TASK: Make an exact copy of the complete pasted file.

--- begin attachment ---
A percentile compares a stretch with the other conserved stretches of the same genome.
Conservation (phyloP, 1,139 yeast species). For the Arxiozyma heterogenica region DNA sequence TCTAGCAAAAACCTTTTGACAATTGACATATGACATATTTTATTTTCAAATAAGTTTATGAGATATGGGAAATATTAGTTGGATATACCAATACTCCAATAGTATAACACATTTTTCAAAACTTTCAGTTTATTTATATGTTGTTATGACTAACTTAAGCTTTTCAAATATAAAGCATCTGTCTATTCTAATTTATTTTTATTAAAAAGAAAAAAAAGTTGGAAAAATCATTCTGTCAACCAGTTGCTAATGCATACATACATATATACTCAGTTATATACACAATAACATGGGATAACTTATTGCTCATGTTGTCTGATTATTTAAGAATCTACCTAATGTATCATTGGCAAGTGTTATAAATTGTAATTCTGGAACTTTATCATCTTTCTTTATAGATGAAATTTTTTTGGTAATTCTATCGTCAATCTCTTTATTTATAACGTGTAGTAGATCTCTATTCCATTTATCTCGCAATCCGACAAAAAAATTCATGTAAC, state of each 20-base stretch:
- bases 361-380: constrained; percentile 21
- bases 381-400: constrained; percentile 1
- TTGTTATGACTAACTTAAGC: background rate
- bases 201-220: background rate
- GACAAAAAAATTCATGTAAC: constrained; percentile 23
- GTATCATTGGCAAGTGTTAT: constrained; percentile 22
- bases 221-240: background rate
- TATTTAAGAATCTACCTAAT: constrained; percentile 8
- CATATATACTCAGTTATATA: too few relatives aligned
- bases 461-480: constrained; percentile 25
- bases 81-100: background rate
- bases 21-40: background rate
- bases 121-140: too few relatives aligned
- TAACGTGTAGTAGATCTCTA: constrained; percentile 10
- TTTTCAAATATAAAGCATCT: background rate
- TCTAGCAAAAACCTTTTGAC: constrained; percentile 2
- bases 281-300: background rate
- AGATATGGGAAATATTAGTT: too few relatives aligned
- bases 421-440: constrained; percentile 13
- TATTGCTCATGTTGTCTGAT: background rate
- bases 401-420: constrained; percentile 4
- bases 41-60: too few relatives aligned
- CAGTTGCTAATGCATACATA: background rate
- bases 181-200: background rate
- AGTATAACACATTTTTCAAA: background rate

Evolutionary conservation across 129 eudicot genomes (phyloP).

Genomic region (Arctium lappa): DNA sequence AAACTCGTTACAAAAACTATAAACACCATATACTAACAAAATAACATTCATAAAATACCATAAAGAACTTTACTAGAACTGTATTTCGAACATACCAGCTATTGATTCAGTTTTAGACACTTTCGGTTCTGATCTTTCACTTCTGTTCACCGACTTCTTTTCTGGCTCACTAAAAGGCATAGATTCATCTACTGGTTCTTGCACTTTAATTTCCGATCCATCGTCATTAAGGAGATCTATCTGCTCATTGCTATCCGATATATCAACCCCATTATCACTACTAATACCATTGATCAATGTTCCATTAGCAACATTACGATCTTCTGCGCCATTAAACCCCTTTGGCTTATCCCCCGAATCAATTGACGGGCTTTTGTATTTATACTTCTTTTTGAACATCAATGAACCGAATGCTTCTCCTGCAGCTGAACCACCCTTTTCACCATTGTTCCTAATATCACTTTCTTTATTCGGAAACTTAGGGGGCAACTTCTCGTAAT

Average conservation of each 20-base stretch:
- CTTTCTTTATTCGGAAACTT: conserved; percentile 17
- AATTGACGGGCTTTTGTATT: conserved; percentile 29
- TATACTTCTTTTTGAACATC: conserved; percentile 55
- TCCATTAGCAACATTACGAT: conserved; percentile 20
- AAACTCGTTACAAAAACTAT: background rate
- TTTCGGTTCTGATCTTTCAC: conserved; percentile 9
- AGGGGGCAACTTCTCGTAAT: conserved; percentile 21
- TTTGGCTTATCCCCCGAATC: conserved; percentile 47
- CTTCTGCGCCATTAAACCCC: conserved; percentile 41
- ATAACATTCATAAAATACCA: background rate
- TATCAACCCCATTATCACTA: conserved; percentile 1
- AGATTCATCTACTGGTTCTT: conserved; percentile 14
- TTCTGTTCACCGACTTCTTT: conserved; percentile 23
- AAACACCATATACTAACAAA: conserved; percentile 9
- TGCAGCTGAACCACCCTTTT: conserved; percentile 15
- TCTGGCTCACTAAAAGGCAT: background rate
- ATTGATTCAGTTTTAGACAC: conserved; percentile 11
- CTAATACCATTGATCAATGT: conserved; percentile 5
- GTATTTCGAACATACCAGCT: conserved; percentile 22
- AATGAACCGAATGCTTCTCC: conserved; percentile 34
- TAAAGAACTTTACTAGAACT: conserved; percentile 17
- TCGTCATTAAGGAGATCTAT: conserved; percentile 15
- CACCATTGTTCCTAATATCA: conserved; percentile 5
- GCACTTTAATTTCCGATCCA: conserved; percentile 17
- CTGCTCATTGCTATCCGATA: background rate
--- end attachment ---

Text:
A percentile compares a stretch with the other conserved stretches of the same genome.
Conservation (phyloP, 1,139 yeast species). For the Arxiozyma heterogenica region DNA sequence TCTAGCAAAAACCTTTTGACAATTGACATATGACATATTTTATTTTCAAATAAGTTTATGAGATATGGGAAATATTAGTTGGATATACCAATACTCCAATAGTATAACACATTTTTCAAAACTTTCAGTTTATTTATATGTTGTTATGACTAACTTAAGCTTTTCAAATATAAAGCATCTGTCTATTCTAATTTATTTTTATTAAAAAGAAAAAAAAGTTGGAAAAATCATTCTGTCAACCAGTTGCTAATGCATACATACATATATACTCAGTTATATACACAATAACATGGGATAACTTATTGCTCATGTTGTCTGATTATTTAAGAATCTACCTAATGTATCATTGGCAAGTGTTATAAATTGTAATTCTGGAACTTTATCATCTTTCTTTATAGATGAAATTTTTTTGGTAATTCTATCGTCAATCTCTTTATTTATAACGTGTAGTAGATCTCTATTCCATTTATCTCGCAATCCGACAAAAAAATTCATGTAAC, state of each 20-base stretch:
- bases 361-380: constrained; percentile 21
- bases 381-400: constrained; percentile 1
- TTGTTATGACTAACTTAAGC: background rate
- bases 201-220: background rate
- GACAAAAAAATTCATGTAAC: constrained; percentile 23
- GTATCATTGGCAAGTGTTAT: constrained; percentile 22
- bases 221-240: background rate
- TATTTAAGAATCTACCTAAT: constrained; percentile 8
- CATATATACTCAGTTATATA: too few relatives aligned
- bases 461-480: constrained; percentile 25
- bases 81-100: background rate
- bases 21-40: background rate
- bases 121-140: too few relatives aligned
- TAACGTGTAGTAGATCTCTA: constrained; percentile 10
- TTTTCAAATATAAAGCATCT: background rate
- TCTAGCAAAAACCTTTTGAC: constrained; percentile 2
- bases 281-300: background rate
- AGATATGGGAAATATTAGTT: too few relatives aligned
- bases 421-440: constrained; percentile 13
- TATTGCTCATGTTGTCTGAT: background rate
- bases 401-420: constrained; percentile 4
- bases 41-60: too few relatives aligned
- CAGTTGCTAATGCATACATA: background rate
- bases 181-200: background rate
- AGTATAACACATTTTTCAAA: background rate

Evolutionary conservation across 129 eudicot genomes (phyloP).

Genomic region (Arctium lappa): DNA sequence AAACTCGTTACAAAAACTATAAACACCATATACTAACAAAATAACATTCATAAAATACCATAAAGAACTTTACTAGAACTGTATTTCGAACATACCAGCTATTGATTCAGTTTTAGACACTTTCGGTTCTGATCTTTCACTTCTGTTCACCGACTTCTTTTCTGGCTCACTAAAAGGCATAGATTCATCTACTGGTTCTTGCACTTTAATTTCCGATCCATCGTCATTAAGGAGATCTATCTGCTCATTGCTATCCGATATATCAACCCCATTATCACTACTAATACCATTGATCAATGTTCCATTAGCAACATTACGATCTTCTGCGCCATTAAACCCCTTTGGCTTATCCCCCGAATCAATTGACGGGCTTTTGTATTTATACTTCTTTTTGAACATCAATGAACCGAATGCTTCTCCTGCAGCTGAACCACCCTTTTCACCATTGTTCCTAATATCACTTTCTTTATTCGGAAACTTAGGGGGCAACTTCTCGTAAT

Average conservation of each 20-base stretch:
- CTTTCTTTATTCGGAAACTT: conserved; percentile 17
- AATTGACGGGCTTTTGTATT: conserved; percentile 29
- TATACTTCTTTTTGAACATC: conserved; percentile 55
- TCCATTAGCAACATTACGAT: conserved; percentile 20
- AAACTCGTTACAAAAACTAT: background rate
- TTTCGGTTCTGATCTTTCAC: conserved; percentile 9
- AGGGGGCAACTTCTCGTAAT: conserved; percentile 21
- TTTGGCTTATCCCCCGAATC: conserved; percentile 47
- CTTCTGCGCCATTAAACCCC: conserved; percentile 41
- ATAACATTCATAAAATACCA: background rate
- TATCAACCCCATTATCACTA: conserved; percentile 1
- AGATTCATCTACTGGTTCTT: conserved; percentile 14
- TTCTGTTCACCGACTTCTTT: conserved; percentile 23
- AAACACCATATACTAACAAA: conserved; percentile 9
- TGCAGCTGAACCACCCTTTT: conserved; percentile 15
- TCTGGCTCACTAAAAGGCAT: background rate
- ATTGATTCAGTTTTAGACAC: conserved; percentile 11
- CTAATACCATTGATCAATGT: conserved; percentile 5
- GTATTTCGAACATACCAGCT: conserved; percentile 22
- AATGAACCGAATGCTTCTCC: conserved; percentile 34
- TAAAGAACTTTACTAGAACT: conserved; percentile 17
- TCGTCATTAAGGAGATCTAT: conserved; percentile 15
- CACCATTGTTCCTAATATCA: conserved; percentile 5
- GCACTTTAATTTCCGATCCA: conserved; percentile 17
- CTGCTCATTGCTATCCGATA: background rate